Treatment If diagnosed within the early weeks, patients suffering from Guillain-Barre syndrome can recover in good time. Although there is no direct treatment for Guillain-Barre syndrome, palliative care, and symptom management is usually attempted. Careful attention must also be paid to the amount of fluid intake. Blood pressure, heart rate and heart rhythm also must be monitored. Plasmapheresis and high-dose immunoglobulin therapy are used to treat Guillain-Barre syndrome. Plasmapheresis consists of withdrawing the patient’s blood, passing it through an instrument that separates the different types of blood cells and returning all the cellular components along with either donor plasma or a manufactured replacement solution. This process is resorted to rid the blood of the substances that are attacking the myelin. Severe cases of GBS need hospitalization. Critical body functions need to be monitored during the recovery of the nervous system.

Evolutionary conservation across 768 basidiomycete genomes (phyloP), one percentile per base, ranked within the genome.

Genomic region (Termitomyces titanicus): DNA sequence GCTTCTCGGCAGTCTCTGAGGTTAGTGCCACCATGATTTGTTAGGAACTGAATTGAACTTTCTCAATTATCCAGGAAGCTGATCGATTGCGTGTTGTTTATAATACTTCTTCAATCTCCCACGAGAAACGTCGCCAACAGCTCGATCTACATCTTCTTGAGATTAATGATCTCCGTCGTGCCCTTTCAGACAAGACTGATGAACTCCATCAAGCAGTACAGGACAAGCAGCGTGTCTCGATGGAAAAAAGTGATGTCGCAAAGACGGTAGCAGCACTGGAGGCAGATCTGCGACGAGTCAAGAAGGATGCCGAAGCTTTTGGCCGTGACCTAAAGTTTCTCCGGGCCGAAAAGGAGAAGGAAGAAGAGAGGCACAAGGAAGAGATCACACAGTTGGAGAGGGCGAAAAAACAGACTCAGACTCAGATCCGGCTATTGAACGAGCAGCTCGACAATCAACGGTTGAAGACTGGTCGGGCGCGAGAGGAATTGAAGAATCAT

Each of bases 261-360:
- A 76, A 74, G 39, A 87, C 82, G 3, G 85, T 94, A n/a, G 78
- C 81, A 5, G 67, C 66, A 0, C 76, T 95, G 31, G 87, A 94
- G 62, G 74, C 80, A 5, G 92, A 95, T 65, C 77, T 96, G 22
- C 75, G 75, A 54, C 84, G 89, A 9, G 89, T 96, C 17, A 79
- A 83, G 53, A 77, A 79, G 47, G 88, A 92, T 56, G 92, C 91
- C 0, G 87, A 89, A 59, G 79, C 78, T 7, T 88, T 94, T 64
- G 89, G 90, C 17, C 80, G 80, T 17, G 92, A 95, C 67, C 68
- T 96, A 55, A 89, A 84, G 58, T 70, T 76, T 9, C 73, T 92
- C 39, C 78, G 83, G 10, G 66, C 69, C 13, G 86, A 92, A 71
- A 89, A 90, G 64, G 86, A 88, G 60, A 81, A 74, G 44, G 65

Prognosis Usually about 85 % of cases of GBS recover with little complications. But some 30 % adult cases and a larger percentage of children never regain their functions completely. Elderly patients and patients who had their worst symptoms within the first 7 days have a higher risk of dying due to complications.

Tags: #Neurologist #Nerve Conduction Study #Guillain Barre Syndrome
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Collection of Pages - Last revised Date: May 26, 2024